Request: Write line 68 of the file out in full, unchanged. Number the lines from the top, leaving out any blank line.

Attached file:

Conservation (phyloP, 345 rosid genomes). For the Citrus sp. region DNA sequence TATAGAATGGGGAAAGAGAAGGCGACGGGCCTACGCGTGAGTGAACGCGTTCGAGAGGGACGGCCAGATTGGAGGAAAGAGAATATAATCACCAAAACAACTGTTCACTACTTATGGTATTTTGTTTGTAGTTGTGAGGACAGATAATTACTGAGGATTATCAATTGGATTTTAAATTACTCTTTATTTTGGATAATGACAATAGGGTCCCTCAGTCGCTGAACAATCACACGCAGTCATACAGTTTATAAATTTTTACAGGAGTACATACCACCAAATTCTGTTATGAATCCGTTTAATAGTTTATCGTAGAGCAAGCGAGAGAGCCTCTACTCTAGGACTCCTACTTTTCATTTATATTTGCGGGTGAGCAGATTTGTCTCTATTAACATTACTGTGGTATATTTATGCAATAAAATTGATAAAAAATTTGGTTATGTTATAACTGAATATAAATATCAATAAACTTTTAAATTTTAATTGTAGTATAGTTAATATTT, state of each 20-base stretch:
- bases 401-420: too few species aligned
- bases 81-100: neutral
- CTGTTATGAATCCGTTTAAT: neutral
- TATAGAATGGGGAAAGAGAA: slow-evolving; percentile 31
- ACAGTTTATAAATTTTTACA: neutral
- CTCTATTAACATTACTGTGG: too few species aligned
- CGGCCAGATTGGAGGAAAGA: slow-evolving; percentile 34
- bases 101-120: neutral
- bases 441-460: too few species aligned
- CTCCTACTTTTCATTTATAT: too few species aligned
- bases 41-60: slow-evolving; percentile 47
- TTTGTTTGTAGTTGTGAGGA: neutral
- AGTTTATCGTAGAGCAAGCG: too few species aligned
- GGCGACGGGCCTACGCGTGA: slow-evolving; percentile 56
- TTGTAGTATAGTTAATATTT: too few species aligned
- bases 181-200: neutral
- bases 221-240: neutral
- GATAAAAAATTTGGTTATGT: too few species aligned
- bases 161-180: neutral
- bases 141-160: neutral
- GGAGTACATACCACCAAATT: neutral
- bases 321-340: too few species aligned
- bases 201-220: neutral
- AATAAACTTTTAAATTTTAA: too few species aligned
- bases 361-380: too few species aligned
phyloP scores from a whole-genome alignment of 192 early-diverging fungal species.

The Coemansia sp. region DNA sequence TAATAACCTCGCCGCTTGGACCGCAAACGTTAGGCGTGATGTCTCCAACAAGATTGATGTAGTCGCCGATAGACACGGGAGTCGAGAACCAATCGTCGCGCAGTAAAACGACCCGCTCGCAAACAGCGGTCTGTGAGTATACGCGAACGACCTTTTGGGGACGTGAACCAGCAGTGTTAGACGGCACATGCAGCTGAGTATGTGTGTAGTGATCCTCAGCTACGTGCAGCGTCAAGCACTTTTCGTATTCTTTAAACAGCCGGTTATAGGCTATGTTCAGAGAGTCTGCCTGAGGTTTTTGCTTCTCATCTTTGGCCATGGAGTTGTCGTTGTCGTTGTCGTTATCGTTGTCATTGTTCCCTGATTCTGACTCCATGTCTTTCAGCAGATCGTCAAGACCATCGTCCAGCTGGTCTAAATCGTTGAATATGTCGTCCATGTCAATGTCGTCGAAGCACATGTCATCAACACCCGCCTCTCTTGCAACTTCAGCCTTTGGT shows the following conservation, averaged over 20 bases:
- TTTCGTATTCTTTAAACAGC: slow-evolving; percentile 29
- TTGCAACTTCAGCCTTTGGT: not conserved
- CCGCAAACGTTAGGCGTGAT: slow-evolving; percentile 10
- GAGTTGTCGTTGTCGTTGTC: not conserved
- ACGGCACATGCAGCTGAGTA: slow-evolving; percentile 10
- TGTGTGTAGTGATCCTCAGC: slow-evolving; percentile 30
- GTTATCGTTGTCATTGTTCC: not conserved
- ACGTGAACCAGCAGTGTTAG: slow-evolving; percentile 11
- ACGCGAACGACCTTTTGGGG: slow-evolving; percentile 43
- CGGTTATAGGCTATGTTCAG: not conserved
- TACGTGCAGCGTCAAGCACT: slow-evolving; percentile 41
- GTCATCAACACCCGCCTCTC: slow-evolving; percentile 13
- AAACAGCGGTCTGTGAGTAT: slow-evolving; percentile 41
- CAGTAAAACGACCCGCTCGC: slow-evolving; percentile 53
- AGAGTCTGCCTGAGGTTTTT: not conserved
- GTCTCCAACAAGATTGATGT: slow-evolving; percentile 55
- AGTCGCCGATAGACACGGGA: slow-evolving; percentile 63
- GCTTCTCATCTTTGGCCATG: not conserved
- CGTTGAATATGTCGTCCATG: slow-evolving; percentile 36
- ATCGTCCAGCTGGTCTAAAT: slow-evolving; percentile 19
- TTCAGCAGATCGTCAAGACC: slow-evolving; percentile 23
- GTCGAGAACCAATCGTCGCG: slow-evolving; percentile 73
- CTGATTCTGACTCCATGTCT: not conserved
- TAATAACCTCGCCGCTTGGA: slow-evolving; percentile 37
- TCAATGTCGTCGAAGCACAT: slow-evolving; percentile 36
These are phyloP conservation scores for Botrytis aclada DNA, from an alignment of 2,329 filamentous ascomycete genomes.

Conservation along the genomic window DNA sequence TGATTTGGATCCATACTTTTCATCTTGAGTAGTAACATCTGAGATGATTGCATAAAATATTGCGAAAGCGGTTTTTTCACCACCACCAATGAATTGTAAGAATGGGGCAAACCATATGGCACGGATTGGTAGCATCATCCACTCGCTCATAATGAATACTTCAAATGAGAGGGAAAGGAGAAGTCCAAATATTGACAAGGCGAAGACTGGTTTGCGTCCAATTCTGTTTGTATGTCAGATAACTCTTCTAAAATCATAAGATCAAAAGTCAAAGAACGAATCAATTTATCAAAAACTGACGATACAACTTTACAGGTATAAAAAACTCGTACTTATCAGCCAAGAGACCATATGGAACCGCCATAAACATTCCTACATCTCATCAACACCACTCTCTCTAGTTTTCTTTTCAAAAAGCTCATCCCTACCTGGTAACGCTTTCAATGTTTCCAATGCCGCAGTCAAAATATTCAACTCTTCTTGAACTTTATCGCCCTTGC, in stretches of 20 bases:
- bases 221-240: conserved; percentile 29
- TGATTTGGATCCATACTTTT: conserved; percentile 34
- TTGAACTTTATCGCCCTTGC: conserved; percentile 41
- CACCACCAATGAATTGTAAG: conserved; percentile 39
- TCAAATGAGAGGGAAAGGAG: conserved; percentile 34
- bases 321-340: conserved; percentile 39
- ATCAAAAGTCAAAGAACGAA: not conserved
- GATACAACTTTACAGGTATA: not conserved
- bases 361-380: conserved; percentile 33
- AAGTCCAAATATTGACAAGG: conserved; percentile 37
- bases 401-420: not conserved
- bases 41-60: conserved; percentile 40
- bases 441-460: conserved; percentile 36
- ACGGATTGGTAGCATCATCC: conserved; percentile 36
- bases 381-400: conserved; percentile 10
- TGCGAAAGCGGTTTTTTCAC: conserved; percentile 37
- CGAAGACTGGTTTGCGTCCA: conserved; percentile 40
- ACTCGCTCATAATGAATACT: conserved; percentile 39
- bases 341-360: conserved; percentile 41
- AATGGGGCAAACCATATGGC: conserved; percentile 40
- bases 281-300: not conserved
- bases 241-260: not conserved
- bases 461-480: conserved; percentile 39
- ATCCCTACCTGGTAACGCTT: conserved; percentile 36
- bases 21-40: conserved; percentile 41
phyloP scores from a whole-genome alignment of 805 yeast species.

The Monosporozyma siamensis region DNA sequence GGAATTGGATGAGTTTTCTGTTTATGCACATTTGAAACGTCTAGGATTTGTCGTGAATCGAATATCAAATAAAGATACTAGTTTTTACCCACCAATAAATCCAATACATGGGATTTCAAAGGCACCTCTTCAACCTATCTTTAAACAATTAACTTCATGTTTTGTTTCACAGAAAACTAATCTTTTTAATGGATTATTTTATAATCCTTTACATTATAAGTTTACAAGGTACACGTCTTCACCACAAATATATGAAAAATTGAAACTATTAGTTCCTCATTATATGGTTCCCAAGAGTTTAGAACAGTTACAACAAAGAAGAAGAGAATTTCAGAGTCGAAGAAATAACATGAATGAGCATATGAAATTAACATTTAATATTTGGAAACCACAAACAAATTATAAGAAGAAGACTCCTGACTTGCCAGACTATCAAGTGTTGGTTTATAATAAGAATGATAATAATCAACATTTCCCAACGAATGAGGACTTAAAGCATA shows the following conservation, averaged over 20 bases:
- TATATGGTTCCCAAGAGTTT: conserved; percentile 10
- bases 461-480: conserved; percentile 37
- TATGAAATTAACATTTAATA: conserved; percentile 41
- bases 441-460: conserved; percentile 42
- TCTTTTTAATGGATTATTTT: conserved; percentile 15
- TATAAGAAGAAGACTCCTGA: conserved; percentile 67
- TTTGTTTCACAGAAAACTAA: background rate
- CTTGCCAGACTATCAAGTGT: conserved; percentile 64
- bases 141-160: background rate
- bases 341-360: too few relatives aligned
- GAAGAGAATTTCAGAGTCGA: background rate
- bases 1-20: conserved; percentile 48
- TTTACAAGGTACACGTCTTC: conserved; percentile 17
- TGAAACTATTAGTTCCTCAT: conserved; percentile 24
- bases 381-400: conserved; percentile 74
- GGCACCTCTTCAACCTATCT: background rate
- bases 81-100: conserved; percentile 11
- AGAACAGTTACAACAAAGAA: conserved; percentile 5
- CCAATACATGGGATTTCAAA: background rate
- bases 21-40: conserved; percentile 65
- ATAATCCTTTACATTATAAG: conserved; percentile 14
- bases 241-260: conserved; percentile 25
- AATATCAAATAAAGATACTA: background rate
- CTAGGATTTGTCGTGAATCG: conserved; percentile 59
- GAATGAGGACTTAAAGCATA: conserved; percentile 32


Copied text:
- bases 441-460: conserved; percentile 36